Earth’s Structure

Hi, and welcome to this video about the shape and structure of the amazing planet that we live on. First, we’ll discuss the circumference of the planet, and then we’ll go through the middle of it and see what’s on the inside.

Earth’s Shape

Let’s start with the shape of the Earth. As we all know, the “Flat Earth” theory is a myth; Earth is a sphere. Right? Well … almost.

For the sake of constantly explaining the reasoning, we normally just go with “Earth is a sphere…,” but that’s not entirely true. It looks pretty spherical, but it’s actually an ellipsoid! The Earth in particular happens to be a special type of ellipsoid, called an oblate spheroid.

To help explain exactly what an ellipsoid is, I want you to imagine a beach ball in your hands. Place one of your hands on the top, and one on the bottom. Now, squeeze it. Not a lot; just a little. You’ll notice that where your hands are squeezing, the ball becomes more flat. It also bulges slightly in the middle. Congratulations! You have just created an ellipsoid!

Now that you have the basic idea, check out these figures for a more accurate visualization.

The dotted line here is drawn as a perfect circle. The shaded region is Earth’s actual shape. Notice how, just like the beach ball, it is flatter at the poles, and protrudes slightly in the center. This protrusion is called the geoidal or equatorial bulge. Also note the diameter of the Earth through the Equator and the North and South Poles. At the equator, Earth is roughly 7,926 miles wide and only 7,900 miles long from the North Pole to the South Pole. The circumference, which is all the way around the Earth, is shown here. As you can see, the equatorial circumference is 24,900 miles at the bulge, which is a bit more than the polar circumference.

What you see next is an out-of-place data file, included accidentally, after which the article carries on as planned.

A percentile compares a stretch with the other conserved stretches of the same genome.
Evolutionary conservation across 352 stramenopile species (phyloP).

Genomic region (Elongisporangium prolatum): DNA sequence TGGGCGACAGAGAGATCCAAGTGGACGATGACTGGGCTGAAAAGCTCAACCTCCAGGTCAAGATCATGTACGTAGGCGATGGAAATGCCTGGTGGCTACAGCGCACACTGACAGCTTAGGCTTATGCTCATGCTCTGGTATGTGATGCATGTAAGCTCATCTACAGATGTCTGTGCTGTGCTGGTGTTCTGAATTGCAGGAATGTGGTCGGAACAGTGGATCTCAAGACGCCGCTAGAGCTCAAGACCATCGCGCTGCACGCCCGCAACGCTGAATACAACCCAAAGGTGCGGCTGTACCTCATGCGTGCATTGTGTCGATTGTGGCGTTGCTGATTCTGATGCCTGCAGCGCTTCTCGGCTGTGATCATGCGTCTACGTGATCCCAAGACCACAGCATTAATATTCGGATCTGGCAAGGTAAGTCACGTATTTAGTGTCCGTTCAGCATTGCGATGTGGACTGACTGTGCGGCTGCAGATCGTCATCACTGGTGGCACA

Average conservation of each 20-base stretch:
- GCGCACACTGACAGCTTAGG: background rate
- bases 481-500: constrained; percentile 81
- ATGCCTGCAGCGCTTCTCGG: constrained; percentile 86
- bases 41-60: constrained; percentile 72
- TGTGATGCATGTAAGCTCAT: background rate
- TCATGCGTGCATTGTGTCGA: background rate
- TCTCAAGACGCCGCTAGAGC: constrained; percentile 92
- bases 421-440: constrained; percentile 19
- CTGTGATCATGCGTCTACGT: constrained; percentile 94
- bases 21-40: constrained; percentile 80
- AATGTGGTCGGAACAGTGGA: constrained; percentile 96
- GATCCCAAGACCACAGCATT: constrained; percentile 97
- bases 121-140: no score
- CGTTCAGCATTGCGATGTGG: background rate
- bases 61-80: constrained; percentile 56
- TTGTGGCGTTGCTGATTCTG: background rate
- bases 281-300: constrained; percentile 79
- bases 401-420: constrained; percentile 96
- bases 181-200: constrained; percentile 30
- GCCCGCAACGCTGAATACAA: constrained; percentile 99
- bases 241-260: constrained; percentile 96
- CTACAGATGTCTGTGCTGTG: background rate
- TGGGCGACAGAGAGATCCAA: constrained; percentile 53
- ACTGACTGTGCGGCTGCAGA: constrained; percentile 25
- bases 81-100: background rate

Earth’s Layers

Okay, now it’s time for our journey to the center of Earth. If you dug a hole straight through, it would take about 4,000 miles to reach the center. But we can’t actually do that because Earth is composed of four impenetrable layers: the lithosphere/crust, the mantle, the outer core, and the inner core.

Let’s start at Earth’s surface, and work our way in. First up is the Lithosphere!